Saturday, January 4, 1997
Seven Reds employees
on Schott buyers list

Allen, Bowden say they didn't receive cars on invoices

The Cincinnati Enquirer

Seven Cincinnati Reds employees, including acting CEO John Allen, are among those who Marge Schott falsely claimed bought cars from her Chevrolet-Geo dealership, according to an affidavit from a General Motors auditor.

Allen and two other current employees contacted Friday said they didn't receive a car and declined further comment.

The name of Amy Bowden, wife of Reds' General Manager Jim Bowden, also appears on what GM alleges is a phony invoice. Bowden said they did not receive the car listed.

The affidavit from Eric Arundel is included in GM's Dec. 4 complaint against Schott filed with the Ohio Motor Vehicle Dealers Board. The complaint alleges that Schott falsified 57 sales to meet quarterly quotas to keep the franchise.

Two former Reds staffers are also included on the list of alleged purchasers that Schott Chevy submitted to GM.

Sources close to the case have indicated the people whose names were used were unaware of what GM calls an ''elaborate scheme'' by Schott.

Schott could not be reached for comment.

The Reds' connection has drawn the interest of Major League Baseball, even though Schott has two seasons left in her suspension from running the club day-to-day.

Baseball has a range of options, from doing nothing to taking the Reds away from her.

National League spokesman Ricky Clemons reiterated Friday there will be no investigation until Schott's case with GM is resolved.

Sources said Friday Schott is near an agreement to sell the dealership, but baseball officials have said that would not stop an investigation.

According to a list that is part of Arundel's affidavit, Allen was ''sold,'' a white four-door Lumina for $16,035.75 on Sept. 29, 1995. But GM says the vehicle was actually sold to Schott Car and Truck Rental on Feb. 19,1996.

''Schott created a fabricated invoice for each ficticious sale, purporting to document a sale that did not take place,'' Arundel said.

''Schott then sold the vehicles at auctions or to other 'real' purchasers approximately four to eleven months after the fabricated sales reported to GM.''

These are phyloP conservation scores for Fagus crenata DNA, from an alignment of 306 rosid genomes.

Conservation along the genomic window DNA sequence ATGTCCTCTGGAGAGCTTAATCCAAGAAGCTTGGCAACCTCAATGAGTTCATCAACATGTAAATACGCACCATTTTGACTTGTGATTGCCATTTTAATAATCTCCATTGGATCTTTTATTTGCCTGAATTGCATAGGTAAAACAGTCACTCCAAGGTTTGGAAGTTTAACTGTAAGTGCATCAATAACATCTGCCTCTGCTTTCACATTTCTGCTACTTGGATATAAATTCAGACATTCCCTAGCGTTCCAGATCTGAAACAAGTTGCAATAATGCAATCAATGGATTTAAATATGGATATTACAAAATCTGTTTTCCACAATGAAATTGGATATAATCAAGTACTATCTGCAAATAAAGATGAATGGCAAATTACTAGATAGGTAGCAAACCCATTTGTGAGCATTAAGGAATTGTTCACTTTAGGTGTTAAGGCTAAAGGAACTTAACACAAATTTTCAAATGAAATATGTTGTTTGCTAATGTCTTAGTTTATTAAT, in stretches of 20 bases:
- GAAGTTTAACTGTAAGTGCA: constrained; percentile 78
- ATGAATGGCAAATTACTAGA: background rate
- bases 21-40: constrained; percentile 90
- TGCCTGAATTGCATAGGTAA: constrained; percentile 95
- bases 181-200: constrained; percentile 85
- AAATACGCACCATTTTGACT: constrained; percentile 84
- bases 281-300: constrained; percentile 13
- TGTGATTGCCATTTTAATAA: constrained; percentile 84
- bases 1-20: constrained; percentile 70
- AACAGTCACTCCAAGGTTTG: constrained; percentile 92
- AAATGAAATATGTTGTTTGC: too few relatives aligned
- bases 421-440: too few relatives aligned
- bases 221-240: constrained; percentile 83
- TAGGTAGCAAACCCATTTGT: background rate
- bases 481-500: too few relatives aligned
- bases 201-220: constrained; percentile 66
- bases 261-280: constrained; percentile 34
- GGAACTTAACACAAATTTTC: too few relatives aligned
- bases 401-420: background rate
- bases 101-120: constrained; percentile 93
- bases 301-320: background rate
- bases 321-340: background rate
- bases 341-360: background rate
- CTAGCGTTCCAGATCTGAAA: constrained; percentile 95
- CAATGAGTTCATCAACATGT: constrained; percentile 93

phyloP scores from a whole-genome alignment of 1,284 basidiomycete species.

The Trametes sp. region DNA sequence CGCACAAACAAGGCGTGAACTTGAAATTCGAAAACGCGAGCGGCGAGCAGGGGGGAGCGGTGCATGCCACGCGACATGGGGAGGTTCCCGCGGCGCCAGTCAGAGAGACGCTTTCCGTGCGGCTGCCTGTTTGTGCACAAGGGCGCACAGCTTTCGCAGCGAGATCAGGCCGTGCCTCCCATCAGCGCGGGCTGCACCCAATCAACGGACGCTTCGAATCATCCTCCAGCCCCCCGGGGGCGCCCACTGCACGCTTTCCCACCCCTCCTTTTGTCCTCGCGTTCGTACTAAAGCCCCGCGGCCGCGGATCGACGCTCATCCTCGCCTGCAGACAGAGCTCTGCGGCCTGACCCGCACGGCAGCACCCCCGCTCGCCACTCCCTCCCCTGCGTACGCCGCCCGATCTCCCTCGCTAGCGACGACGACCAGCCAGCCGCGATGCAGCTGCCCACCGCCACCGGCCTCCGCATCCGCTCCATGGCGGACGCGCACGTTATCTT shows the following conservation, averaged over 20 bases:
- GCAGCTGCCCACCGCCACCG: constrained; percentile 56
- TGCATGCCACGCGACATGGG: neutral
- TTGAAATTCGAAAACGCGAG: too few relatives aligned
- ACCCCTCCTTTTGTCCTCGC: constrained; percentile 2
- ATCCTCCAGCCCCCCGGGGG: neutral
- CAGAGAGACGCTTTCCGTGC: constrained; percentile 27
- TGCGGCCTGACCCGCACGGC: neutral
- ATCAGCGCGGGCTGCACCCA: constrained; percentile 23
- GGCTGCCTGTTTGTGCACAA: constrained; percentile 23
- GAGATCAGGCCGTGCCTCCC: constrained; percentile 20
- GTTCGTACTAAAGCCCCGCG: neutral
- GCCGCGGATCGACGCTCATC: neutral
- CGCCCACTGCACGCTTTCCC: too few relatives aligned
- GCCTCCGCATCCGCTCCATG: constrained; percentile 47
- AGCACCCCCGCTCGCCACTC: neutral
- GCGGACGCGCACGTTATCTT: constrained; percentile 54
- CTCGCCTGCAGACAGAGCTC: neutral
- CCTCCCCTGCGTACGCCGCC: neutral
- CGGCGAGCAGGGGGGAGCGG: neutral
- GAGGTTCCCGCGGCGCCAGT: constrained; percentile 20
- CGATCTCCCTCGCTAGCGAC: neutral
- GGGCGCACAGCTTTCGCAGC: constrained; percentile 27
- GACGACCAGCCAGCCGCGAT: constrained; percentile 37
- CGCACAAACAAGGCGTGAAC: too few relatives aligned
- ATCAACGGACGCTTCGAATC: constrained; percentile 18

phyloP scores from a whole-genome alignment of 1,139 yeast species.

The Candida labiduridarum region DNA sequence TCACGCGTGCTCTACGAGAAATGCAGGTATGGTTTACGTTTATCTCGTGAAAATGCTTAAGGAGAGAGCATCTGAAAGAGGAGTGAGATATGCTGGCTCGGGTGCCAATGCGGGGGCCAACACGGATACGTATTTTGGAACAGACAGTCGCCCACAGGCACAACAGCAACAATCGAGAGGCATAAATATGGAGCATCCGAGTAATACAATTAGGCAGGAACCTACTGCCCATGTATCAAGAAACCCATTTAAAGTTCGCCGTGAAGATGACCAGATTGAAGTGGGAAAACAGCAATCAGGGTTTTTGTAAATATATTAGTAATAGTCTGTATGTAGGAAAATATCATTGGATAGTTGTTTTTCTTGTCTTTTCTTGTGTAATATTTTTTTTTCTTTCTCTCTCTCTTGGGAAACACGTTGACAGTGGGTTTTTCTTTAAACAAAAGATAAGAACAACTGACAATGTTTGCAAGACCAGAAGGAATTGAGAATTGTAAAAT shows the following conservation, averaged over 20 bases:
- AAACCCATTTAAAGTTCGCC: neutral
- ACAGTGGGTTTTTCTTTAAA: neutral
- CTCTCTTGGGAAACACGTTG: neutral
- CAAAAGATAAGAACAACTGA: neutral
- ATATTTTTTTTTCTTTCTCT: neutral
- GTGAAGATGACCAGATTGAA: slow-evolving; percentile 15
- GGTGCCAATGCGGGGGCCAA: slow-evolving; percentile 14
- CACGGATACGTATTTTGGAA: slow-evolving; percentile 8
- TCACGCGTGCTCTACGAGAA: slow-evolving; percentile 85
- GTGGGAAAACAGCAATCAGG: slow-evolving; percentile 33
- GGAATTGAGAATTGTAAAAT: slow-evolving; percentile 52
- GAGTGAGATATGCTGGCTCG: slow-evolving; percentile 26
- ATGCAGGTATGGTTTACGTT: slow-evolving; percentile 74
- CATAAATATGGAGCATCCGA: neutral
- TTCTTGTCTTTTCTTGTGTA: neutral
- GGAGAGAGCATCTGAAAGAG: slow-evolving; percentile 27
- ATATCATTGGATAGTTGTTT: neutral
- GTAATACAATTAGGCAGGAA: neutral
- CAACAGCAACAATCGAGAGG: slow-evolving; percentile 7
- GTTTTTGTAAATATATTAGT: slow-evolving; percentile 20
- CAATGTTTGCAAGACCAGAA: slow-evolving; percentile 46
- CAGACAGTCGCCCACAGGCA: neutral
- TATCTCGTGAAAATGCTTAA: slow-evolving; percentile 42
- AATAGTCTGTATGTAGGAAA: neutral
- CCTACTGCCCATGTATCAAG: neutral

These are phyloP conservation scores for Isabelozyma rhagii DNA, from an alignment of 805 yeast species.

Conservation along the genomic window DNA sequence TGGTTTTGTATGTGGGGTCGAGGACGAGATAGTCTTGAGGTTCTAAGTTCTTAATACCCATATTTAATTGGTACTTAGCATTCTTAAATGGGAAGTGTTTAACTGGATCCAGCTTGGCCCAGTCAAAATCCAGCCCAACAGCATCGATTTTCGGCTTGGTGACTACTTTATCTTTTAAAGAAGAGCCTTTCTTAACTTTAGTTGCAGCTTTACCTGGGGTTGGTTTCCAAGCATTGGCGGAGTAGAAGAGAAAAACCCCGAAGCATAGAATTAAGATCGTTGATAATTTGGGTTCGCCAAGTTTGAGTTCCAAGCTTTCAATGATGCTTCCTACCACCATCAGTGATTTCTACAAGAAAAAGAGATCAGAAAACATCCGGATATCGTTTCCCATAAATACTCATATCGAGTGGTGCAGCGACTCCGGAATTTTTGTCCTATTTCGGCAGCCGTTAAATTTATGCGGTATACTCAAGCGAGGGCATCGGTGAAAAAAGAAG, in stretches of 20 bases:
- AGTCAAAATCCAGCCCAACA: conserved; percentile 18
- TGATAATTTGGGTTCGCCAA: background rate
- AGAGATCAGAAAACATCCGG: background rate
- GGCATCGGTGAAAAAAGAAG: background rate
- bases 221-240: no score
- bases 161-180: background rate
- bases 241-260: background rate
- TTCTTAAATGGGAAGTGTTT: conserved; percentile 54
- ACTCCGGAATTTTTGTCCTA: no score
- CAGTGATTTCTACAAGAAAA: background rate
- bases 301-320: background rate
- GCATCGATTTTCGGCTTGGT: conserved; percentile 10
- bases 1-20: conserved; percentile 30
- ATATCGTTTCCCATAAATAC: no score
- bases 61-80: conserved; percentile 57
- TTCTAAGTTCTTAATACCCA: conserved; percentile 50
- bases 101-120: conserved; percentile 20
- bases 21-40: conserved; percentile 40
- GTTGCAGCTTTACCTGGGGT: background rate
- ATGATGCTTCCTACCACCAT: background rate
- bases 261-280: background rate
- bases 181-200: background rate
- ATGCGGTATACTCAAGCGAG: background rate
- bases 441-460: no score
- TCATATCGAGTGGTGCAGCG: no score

Amy Bowden was ''sold,'' a Camaro Z28 on Sept. 22, 1995, which GM says was one of 24 vehicles falsely reported as sold to customers in September 1995 but actually went to auction nearly a year later.

''We bought a Chevy Lumina Van. We don't know anything about (a Camaro Z-28),'' Jim Bowden said.

Pat McCaffrey, the Reds' director of season ticket sales, and Brad Kullman, administrative assistant/baseball operations, said Friday they did not receive a car.

Publicity assistant Charles Henderson, who was supposedly sold a Corsica on Sept. 28, 1995, said ''I bought a used car (from Marge Schott Chevrolet-Geo). It's a '94 Geo.''

Traveling secretary Gary Wahoff and staffers Bob Harrison and Jeff Guilkey, were on the list and couldn't be reached for comment.

GM alleges ''29 of the 57 misreported vehicles were later sold by Schott as 'used' vehicles to different customers, or as 'new,' vehicles to Schott Car and Truck Rental. A total of 24 were sold by Schott at auctions and the other four were later sold to other customers by Schott Buick, her Norwood dealership that is not involved in the case.

The documents say Schott used the names of acquaintances and friends, as well as dealership personnel for ''ficticious purchasers.''

Among those GM allege as fake purchasers are three sales to Alton Brick Co., Schott's St. Louis company, and four to Deaconess Medical, a Cincinnati office building she owns.


GM SAYS SCHOTT FAKED SALES Published Dec. 24, 1996